Everyone understands that these are tough times. Everyone understands that the County’s budget faces challenges. What everyone may not understand is that the proposed cuts to the Park and Recreation Budget will affect services in the short term and the sustainability of parks and recreation into the future. These cuts undermine the ability of parks to spur economic development through tourism, and by simply attracting and keeping families and businesses in Miami-Dade County. These cuts also threaten our quality of life by degrading the everyday pleasures that the beauty and wide range of opportunities for play and relaxation parks provide.
Everyone has cherished memories of time spent in parks – on picnics, playing ball, swimming and splashing in the ocean or in a pool, dropping our children off for an after-school program, taking our parents and grandparents to programs where they meet and interact with others. When we travel we go out of our way to see the beautiful parks and public spaces in the communities we visit. When we are at home, and especially in times when “stay”cations are replacing vacations away from home, we look forward to taking time to ride bikes, go to playgrounds with our children, play golf, go fishing, climb trees, lie in the grass, have picnics, listen to music, in safe and clean open areas.
All of those experiences are threatened by budget cuts that will reduce park programs, reduce maintenance of fields and park buildings and bathrooms, reduce the care of our precious natural areas, and threaten the long-term future of one of this county’s most important assets – its parks. The Department operates and manages over 258 properties – from the Deering Estate, to the Zoo, to Hauolver and Crandon Beaches, to natural areas and the local parks in neighborhoods that provide sports and recreation programs to families throughout the entire county. The programs and facilities offered at these parks are part of the County’s arsenal in the fight against childhood obesity, juvenile delinquency, neighborhood disintegration and environmental degradation.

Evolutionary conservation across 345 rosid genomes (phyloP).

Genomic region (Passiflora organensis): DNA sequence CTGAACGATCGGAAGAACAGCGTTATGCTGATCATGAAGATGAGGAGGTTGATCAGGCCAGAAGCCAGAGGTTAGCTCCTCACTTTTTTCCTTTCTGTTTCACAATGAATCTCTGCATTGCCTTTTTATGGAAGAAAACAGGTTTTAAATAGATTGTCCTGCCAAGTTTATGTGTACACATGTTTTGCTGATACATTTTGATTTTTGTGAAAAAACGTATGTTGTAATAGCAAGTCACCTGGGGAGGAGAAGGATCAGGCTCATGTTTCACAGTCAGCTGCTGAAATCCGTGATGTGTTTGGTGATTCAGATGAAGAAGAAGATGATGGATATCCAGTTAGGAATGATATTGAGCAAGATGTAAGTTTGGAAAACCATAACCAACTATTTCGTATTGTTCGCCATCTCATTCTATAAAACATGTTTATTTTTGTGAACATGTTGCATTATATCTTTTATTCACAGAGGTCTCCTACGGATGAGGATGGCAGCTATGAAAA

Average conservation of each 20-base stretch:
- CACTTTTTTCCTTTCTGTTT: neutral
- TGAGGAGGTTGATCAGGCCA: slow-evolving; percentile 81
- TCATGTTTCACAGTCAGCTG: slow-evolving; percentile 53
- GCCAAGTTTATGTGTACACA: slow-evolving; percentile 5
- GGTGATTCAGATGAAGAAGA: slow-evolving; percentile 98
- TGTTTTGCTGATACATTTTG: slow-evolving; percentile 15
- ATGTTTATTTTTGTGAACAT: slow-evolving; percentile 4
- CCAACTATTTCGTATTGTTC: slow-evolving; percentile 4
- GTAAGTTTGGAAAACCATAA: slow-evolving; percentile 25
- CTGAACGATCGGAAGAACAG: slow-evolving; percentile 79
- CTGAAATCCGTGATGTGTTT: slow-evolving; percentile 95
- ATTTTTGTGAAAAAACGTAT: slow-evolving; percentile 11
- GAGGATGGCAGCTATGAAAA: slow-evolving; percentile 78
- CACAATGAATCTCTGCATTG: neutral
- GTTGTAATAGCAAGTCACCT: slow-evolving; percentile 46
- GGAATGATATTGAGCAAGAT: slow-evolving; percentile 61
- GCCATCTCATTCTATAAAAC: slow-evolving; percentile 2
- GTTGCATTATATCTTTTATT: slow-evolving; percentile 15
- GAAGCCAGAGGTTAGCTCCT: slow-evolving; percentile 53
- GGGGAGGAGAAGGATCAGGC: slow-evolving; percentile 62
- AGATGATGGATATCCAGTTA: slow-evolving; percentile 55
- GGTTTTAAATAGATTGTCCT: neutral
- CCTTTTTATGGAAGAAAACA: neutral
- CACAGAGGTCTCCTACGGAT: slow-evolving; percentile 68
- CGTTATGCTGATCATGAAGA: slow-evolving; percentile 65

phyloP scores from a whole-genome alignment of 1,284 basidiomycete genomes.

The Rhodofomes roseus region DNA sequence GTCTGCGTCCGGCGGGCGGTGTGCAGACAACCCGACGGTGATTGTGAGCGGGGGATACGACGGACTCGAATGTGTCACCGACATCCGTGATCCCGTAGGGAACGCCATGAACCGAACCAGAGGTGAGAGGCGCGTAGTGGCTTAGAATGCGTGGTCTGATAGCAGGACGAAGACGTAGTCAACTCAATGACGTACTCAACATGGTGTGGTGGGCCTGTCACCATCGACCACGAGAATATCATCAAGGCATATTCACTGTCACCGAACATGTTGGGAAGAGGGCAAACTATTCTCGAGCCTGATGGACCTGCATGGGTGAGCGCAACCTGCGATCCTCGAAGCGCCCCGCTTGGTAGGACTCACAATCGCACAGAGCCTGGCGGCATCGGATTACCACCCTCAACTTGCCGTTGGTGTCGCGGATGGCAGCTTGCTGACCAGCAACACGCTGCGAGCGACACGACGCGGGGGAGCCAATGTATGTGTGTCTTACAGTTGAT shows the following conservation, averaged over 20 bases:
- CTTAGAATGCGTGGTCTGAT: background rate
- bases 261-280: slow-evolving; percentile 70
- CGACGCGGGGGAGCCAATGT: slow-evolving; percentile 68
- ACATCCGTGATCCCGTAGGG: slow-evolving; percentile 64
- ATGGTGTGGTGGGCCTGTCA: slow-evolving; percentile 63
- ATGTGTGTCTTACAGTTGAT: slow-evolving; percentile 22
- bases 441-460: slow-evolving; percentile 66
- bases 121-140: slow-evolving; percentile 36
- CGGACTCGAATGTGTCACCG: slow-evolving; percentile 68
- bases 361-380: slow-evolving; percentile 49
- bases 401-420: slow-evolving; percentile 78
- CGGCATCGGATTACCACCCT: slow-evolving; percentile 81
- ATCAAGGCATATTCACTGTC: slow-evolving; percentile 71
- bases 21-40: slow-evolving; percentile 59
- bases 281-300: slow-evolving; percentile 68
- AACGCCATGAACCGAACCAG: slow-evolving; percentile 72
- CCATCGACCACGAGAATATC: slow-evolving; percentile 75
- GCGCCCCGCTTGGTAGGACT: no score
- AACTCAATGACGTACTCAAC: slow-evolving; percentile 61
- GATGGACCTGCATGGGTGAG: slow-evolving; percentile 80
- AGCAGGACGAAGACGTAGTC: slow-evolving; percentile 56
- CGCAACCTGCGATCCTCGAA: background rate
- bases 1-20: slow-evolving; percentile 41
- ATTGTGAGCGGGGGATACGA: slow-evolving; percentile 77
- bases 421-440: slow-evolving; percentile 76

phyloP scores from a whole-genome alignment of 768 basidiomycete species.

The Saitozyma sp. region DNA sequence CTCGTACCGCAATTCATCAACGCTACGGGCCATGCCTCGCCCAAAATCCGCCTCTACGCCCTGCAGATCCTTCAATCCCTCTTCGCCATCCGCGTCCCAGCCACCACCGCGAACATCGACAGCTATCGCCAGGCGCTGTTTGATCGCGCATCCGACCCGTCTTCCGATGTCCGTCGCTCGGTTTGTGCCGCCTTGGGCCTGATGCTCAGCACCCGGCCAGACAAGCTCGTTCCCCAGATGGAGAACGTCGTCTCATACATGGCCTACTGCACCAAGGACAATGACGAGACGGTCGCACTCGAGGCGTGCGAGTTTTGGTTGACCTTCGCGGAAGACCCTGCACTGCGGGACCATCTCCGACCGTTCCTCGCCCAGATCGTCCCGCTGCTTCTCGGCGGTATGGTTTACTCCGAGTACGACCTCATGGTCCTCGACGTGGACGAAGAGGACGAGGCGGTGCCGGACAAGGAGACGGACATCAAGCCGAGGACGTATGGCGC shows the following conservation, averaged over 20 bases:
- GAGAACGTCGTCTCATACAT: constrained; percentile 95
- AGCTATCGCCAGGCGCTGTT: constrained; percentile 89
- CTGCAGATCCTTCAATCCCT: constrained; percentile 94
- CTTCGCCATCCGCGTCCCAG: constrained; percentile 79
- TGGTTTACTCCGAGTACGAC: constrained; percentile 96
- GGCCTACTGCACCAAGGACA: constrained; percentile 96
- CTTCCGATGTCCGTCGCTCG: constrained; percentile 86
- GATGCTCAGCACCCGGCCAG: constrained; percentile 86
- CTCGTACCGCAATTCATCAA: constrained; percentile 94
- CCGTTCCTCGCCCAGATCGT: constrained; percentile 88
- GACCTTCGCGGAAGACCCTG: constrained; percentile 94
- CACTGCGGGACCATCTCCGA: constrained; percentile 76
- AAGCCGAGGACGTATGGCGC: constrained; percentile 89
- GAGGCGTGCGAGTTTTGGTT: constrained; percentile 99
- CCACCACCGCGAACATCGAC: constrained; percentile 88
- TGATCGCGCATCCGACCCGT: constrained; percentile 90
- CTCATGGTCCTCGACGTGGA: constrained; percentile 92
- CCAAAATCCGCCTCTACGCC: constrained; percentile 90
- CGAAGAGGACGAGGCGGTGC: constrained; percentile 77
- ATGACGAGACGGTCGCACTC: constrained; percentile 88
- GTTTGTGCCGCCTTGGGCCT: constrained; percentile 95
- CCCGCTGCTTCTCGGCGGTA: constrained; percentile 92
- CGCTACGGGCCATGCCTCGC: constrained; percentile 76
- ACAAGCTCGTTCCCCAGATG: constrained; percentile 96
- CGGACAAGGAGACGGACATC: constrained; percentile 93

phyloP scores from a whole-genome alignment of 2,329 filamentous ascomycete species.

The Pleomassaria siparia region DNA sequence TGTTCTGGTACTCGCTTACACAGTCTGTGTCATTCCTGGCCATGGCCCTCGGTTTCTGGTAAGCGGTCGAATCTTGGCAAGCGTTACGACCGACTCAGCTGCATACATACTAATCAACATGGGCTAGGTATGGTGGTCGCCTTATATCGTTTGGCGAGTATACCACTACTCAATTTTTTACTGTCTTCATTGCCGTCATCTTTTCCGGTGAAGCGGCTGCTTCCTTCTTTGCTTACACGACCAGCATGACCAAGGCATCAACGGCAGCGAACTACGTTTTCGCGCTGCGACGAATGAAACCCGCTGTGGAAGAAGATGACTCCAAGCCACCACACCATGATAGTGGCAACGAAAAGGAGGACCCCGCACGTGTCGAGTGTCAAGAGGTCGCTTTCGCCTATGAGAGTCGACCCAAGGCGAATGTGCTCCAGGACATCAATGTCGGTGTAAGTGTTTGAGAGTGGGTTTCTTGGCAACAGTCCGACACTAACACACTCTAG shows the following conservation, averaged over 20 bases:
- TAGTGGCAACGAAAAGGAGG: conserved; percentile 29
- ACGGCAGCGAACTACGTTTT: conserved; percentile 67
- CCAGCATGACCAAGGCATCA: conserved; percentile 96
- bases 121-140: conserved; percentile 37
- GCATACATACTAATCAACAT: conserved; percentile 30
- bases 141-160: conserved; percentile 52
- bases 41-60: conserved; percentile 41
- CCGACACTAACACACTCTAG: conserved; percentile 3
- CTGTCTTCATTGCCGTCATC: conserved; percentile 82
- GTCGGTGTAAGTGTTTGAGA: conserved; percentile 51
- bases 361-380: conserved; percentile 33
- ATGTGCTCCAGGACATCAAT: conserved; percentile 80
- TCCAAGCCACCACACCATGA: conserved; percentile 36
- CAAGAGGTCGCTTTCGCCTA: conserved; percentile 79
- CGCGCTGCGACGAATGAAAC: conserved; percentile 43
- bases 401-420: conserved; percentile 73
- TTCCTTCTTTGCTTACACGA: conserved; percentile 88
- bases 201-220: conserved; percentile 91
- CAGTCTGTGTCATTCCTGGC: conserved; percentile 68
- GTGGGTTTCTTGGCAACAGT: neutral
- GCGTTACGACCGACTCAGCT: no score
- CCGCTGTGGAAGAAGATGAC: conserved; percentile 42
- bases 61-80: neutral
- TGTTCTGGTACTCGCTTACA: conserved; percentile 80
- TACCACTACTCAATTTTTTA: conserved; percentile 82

The proposed budget threatens all of this. It calls for a $22 million dollar reduction and the elimination of 222 full time positions and of part time positions that make up the equivalent of an additional 202 full time positions. These reductions mean less park security, and reduced maintenance for playgrounds, pools, playing fields and tennis courts. The budget proposes to shut down any after-school, sports or senior program that does not “pay for itself” through fees and charges and it reduces nature center and environmental programming to a pay as you go activity. All of these draconian measures are proposed just at a time when more and more people are turning to parks for an affordable and safe way to spend time. It simply makes no sense and unless some funding is restored to the Parks Department, this budget will compromise the quality of our lives and our environment now and in the future.
It is not too late to raise our voices. On September 3 the Board of County Commissioners will hold a full public hearing and cast a first vote on both the budget and the tax rate. Two weeks later they will hold a final public hearing and vote to approve the budget for the fiscal year that starts on October. There is still time for us to rally to make sure that our parks and vital park programs are protected.
Parks are civic spaces – not pay as you go enterprises. Neglecting grounds and facilities and natural areas now will cost us more in the future to repair and restore – if repair is possible. The loss of quality time spent with children, with our families, with each other in beautiful and freely available public parks can never be restored. Write your Commissioners and the Mayor – let them know how important parks are to you and that it is unacceptable to compromise them.
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